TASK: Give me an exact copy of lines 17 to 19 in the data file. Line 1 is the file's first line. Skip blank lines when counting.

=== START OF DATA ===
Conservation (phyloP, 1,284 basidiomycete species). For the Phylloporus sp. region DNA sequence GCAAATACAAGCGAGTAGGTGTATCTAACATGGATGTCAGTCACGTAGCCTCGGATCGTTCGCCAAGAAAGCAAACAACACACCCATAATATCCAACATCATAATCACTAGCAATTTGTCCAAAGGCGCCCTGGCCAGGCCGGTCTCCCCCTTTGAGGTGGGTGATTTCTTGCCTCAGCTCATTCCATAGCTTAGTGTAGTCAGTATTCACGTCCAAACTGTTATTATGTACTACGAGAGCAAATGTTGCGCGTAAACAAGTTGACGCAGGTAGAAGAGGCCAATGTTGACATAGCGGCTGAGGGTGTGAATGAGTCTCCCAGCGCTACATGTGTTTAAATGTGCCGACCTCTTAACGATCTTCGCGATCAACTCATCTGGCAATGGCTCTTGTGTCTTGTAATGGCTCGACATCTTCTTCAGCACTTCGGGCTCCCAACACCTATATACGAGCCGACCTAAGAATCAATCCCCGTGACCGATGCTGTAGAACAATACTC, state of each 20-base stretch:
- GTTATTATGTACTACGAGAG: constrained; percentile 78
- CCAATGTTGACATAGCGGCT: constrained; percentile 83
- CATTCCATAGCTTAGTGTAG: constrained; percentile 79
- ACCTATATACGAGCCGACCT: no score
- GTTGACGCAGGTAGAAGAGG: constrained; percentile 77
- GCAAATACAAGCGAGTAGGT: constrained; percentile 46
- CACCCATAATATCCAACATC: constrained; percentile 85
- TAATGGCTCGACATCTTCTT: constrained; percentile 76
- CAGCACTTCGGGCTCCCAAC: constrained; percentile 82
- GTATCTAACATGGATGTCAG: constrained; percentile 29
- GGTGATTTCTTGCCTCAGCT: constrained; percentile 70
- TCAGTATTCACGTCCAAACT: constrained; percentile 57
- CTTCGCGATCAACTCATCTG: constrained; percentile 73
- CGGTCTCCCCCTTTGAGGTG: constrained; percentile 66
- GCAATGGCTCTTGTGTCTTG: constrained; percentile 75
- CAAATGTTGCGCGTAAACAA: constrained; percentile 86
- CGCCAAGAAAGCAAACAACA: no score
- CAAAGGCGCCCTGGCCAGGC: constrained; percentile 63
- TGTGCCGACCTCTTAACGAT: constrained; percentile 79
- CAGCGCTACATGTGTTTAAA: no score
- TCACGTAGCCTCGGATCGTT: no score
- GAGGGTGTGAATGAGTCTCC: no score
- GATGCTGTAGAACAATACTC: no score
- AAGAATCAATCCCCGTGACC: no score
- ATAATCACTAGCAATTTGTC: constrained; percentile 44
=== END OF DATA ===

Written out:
- CAAATGTTGCGCGTAAACAA: constrained; percentile 86
- CGCCAAGAAAGCAAACAACA: no score
- CAAAGGCGCCCTGGCCAGGC: constrained; percentile 63